The expression of Foxm1 is required for the repression of pathways that promote differentiation because knockdown of Foxm1 results in activation of Gata4 expression and spontaneous differentiation of pluripotent P19 cells to mesodermal derivatives such as cardiac muscle especially. Although Gata4 is frequently used as a marker for endodermal derivatives during differentiation of pluripotent stem cells (46), Gata4 is also considered as a key regulator of cardiogenesis (39). Gata4 possesses the ability to specify endoderm with temporal and spatial specificity and to facilitate the generation of cardiomyocyte progenitors from associated mesoderm (40). It is known that the overexpression of Gata4 enhances cardiogenesis in P19 cells (47). It has been shown that a balance between levels of Nanog and Gata4/Gata6 is necessary for differentiation into primitive endoderm of the developing blastocyst (48). Nanog represses the expression of Gata6 and Gata4, and Gata4/Gata6 are upregulated in the absence of Nanog. It is interesting to notice that knockdown of Foxm1 in P19 cells results in the decreased expression of Nanog, which may explain that knockdown of Foxm1 results in activation of Gata4 expression in P19 cells. Whether the increased expression of Gata4 is directly regulated by the decrease of Foxm1 or through the reduced expression of other pluripotency factors, such as Nanog, need to be further investigated.
RA-initiated differentiation reduces the Foxm1 expression, which is correlated with the decreased expression of many of the known pluripotency-related genes. The model of RA-induced P19 cell differentiation, which mimics events that occur during early development, has been widely used for molecular analysis of in vitro differentiation (49–54). As an important molecule for controlling cell growth and differentiation in both embryo and adult, RA functions by binding to the ligand-inducible transcription factors (nuclear receptor proteins RARs and RXRs) that activate or repress the transcription of downstream target genes (55). RA-induced P19 cell differentiation is followed by the repression of pluripotency genes such as Oct4 (56). There are numerous publications suggesting that the repression of pluripotency genes during differentiation is regulated majorly by modifications of epigenetics, such as DNA methylation of specific promoter regions (57), histon modifications (58), and participation of microRNAs (59). For example, differentiation-related microRNA miR-124 is induced by RA to repress the expression of pluripotency-related Hes-1 during neuronal differentiation of P19 cells (60). Given the evidence that the reduction of Foxm1 expression is similar as that of many pluripotency genes post RA treatment, we imagine that the mechanisms of epigenetic modification are involved in the regulation of Foxm1 expression during RA-induced P19 cell differentiation. This hypothesis will be elucidated by future studies.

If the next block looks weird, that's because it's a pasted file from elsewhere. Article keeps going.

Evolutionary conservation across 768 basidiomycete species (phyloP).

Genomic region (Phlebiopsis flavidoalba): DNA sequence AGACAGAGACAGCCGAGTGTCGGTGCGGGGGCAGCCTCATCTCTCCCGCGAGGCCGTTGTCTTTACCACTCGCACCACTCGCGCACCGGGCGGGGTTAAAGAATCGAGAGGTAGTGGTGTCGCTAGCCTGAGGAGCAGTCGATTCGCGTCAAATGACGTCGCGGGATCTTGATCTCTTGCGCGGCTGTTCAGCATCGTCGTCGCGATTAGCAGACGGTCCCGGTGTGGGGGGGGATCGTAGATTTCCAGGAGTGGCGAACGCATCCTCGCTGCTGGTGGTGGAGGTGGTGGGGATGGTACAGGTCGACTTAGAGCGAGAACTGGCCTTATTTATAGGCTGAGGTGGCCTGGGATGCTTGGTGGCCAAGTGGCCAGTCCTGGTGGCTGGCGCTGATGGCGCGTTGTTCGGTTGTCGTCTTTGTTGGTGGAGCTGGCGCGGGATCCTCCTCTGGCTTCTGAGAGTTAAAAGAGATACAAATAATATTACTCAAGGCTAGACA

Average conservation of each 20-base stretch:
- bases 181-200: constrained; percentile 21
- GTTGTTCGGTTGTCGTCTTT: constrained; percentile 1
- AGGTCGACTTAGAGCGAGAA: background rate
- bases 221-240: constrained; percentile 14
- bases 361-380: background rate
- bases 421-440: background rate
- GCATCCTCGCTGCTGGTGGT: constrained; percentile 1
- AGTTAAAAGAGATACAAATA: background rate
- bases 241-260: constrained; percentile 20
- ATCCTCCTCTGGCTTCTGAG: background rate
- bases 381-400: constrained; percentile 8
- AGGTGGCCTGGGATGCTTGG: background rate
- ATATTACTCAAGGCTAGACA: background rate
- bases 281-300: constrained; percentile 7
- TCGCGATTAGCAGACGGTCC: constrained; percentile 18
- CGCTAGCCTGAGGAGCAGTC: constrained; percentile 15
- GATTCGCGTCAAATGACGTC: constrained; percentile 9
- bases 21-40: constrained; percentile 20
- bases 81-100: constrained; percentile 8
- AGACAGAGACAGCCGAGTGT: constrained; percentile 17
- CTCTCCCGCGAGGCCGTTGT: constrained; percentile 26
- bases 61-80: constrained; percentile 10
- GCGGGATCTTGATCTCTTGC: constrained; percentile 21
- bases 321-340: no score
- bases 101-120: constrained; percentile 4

Direct reprogramming of somatic cells into induced pluripotent stem cells (iPSCs) can be achieved by overexpression of transcription factors (Oct4, Sox2, c-Myc and Klf4 or Oct4, Sox2, Lin-28 and Nanog) (12–14). In this study, we demonstrate that expressions of Oct4, Nanog and Sox2 are upregulated by Foxm1 in differentiated P19 cells or human newborn fibroblasts. On the other hand, Foxm1 has been shown to activate the expression of c-Myc directly (61). Based on the findings in this study and published evidences that the increase of the cell division rate results in an accelerated kinetics of iPSC formation (62) and Foxm1 is a major stimulator of cell proliferation (27), we hypothesize that Foxm1 may be one of the candidates to help reprogramming somatic cells into iPSCs.
Supplementary Data are available at NAR Online
Natural Science Foundation of China (grant numbers 30771096, 30871244 to Y.T.); Ministry of Science and Technology of China (grant numbers SKLCBSC-2007-05 to Y.T., 2009ZX10004-312, 2010DFB30300). Funding for open access charge: Natural Science Foundation of China (grant number 30771096 to Y.T.).
Conflict of interest statement. None declared.